Splatoon 3 will pack in more of what fans have loved about Nintendo’s ink-’em-up series since its debut on Wii U seven years ago: more weapons, more stages, more stylish gear, more Splatfests, and more cooperative action in the game’s Salmon Run mode. Beyond the opportunity to once again splatter Inklings and Octolings (and stages) with goo in multiplayer modes, Splatoon 3 will bring with a robust new story mode, where players will unravel the mystery behind the Fuzzy Ooze.
But will that be enough to bring back the Splatoon faithful? Nintendo certainly seems to think so, and is banking on years’ worth of extra content and an already announced “large-scale paid DLC” offering to keep things fresh in the months to come.
Even the new and improved Salmon Run, which I played for a few rounds at a hands-on event in New York City last week, is a “mountain of content,” Nintendo’s Nate Bihldorff told me in a Zoom call.
“I sometimes need a break from from going at it with other live players,” Bihldorff said when asked about his favorite new addition in Splatoon 3. “I really love teaming up with my friends and taking on waves and waves of AI. I loved Salmon Run in Splatoon 2 and the way that they’ve beefed it up in Splatoon 3, just I’m just looking up this this giant mountain of content that I know I’m going to be climbing for the next couple of years.”
My time with Splatoon 3’s enhanced Salmon Run mode was chaotic and fun, even at a modest level of intensity. Bumping up that intensity showed just how unprepared I was for Splatoon 3’s take on Horde Mode mechanics, which Bihldorff said even veteran players will face some challenges in.
“They’ve added a whole bunch of new boss Salmonids that all need to be learned,” he said. “I feel like I was just mastering the ones from the last game [...] but the new ones require real mastery. And the extra wave that occasionally shows up with a King Salmonid [...] that brings a whole new level of intensity to the game. But the fact that [Salmon Run is] playable at all times means that it’s quite accessible and is easier to put put crews together to play [with].”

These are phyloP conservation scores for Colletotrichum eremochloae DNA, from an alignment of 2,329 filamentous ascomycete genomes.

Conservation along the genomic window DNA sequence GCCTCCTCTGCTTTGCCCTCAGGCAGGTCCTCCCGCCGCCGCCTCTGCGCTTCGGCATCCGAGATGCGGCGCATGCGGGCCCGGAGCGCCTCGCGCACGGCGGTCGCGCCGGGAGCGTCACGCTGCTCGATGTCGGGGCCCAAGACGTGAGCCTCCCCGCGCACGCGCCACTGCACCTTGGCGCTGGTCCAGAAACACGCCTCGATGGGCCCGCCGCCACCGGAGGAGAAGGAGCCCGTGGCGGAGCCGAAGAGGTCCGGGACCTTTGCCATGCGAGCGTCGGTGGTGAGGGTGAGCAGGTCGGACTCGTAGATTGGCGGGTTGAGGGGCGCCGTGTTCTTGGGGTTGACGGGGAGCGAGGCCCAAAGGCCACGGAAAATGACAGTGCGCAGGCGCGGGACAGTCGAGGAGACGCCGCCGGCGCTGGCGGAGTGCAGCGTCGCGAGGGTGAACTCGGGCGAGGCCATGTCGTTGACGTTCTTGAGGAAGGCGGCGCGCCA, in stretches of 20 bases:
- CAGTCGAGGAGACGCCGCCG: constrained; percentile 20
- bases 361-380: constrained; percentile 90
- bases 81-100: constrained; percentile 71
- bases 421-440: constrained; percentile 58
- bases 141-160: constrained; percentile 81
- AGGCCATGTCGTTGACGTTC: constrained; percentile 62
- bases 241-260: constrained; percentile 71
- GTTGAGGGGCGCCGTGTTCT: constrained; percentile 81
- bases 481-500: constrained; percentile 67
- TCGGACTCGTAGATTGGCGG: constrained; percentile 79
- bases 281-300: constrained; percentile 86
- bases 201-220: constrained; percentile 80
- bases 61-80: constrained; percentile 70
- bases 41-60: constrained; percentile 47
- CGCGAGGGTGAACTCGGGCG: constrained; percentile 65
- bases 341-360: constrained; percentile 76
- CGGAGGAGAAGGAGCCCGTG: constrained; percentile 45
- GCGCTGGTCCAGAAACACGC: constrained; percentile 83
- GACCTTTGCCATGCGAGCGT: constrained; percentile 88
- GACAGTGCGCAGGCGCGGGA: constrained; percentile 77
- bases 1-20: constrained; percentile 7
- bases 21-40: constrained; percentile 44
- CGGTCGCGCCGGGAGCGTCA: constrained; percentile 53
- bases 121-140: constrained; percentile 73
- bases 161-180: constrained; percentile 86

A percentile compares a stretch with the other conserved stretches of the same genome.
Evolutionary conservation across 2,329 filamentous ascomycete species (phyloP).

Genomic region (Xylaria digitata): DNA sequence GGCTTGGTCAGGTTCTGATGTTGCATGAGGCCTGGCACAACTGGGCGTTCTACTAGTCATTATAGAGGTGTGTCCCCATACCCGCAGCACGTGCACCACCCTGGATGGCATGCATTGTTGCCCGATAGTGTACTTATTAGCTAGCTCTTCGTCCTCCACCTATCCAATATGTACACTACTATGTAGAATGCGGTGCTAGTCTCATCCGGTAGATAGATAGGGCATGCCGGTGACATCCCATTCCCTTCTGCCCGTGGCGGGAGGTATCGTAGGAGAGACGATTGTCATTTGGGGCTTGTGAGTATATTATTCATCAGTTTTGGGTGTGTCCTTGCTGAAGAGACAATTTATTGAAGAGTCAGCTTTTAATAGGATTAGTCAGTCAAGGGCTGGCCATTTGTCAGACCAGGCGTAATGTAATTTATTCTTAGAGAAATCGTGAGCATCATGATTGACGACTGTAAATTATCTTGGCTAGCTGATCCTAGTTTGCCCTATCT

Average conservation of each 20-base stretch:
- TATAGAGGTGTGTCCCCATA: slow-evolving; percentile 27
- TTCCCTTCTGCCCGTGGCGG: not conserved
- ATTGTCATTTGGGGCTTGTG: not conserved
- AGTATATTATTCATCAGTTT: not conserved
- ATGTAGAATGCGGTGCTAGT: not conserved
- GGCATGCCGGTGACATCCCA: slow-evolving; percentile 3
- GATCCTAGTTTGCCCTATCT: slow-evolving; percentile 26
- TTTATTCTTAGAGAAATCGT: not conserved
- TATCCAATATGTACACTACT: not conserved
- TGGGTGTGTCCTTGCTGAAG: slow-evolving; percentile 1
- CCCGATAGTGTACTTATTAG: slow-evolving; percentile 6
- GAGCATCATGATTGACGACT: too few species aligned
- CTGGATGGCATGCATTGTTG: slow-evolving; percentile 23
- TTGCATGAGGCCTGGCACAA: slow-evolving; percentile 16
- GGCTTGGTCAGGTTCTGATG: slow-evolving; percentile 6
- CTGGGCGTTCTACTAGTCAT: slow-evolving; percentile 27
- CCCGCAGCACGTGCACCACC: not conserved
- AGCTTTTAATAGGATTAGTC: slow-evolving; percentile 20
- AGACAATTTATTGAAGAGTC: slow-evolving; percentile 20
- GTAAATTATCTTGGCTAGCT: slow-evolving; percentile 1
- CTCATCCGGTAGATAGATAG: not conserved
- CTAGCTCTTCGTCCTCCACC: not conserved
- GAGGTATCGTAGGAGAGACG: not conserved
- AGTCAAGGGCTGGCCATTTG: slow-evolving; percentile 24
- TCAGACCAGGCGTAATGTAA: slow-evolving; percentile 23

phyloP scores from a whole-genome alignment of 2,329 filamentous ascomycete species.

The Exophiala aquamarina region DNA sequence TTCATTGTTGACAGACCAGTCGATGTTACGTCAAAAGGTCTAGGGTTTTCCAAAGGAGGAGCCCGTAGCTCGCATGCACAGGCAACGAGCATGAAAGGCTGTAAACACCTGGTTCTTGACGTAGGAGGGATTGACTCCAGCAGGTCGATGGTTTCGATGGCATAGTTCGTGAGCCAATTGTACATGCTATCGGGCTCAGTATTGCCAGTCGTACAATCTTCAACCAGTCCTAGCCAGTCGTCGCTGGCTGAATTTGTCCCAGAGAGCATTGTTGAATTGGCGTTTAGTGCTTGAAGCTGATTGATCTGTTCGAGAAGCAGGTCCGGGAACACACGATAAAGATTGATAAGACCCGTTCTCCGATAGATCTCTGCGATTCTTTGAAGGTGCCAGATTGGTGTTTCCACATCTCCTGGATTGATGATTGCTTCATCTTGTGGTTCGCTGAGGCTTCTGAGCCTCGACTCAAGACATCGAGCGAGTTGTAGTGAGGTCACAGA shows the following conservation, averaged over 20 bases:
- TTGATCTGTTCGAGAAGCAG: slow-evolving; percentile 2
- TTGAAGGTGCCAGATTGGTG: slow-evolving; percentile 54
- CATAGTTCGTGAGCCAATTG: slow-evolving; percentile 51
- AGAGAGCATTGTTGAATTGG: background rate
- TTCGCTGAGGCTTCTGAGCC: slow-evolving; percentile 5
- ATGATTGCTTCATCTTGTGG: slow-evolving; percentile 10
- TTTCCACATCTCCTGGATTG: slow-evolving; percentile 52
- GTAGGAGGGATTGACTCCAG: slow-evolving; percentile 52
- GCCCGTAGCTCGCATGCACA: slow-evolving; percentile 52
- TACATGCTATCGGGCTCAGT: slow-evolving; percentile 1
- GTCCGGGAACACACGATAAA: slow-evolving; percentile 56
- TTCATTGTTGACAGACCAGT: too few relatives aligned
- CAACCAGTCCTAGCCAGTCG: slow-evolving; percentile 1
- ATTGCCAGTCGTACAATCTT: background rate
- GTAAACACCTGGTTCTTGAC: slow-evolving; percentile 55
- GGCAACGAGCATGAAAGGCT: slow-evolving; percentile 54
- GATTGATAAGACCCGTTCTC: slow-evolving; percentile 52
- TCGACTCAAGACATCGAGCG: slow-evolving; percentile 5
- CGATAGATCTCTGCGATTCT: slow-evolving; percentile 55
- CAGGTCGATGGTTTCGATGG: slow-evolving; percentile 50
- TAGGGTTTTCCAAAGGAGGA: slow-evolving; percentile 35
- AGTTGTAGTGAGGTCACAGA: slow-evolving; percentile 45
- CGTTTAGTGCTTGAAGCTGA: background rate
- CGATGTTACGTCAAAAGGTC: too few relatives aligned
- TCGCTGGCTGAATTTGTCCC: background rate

Splatoon newcomers, a group which I am part of, can brush up on the basic mechanics of being a squid kid in the far less intense single-player story mode. I splatted my way through a few levels in The Crater, a very introductory component of the Return of the Mammalians storyline where players will battle the hirsute Octarian Army. In single-player mode, I got reacquainted with Splatoon’s implementation of gyro-based aiming — which feels great, despite my general aversion to motion controls — and the multifaceted movement required to be a squid kid.
I also started to familiarize myself with Splatoon 3’s new moves, the Squid Surge, where I can quickly swim up inked walls, and the Squid Roll, which makes it possible to jump out of ink and quickly turn around, all while temporarily protected with a coat of liquid armor.
“It’s the combination of those two elements, that super armor and the rapid change of direction, that I think is going to really change the strategy [in multiplayer],” Nintendo’s Bill Trinen told me during a Zoom call. “I like to rush into the action, but what’s really tantalizing for me about the Squid Roll is this ability to rush into where there’s a group of the other team, drop a sub-weapon, [and] take a couple of them out as I’m doing a Squid Roll backward to be able to defend against their attempts to try to get at me.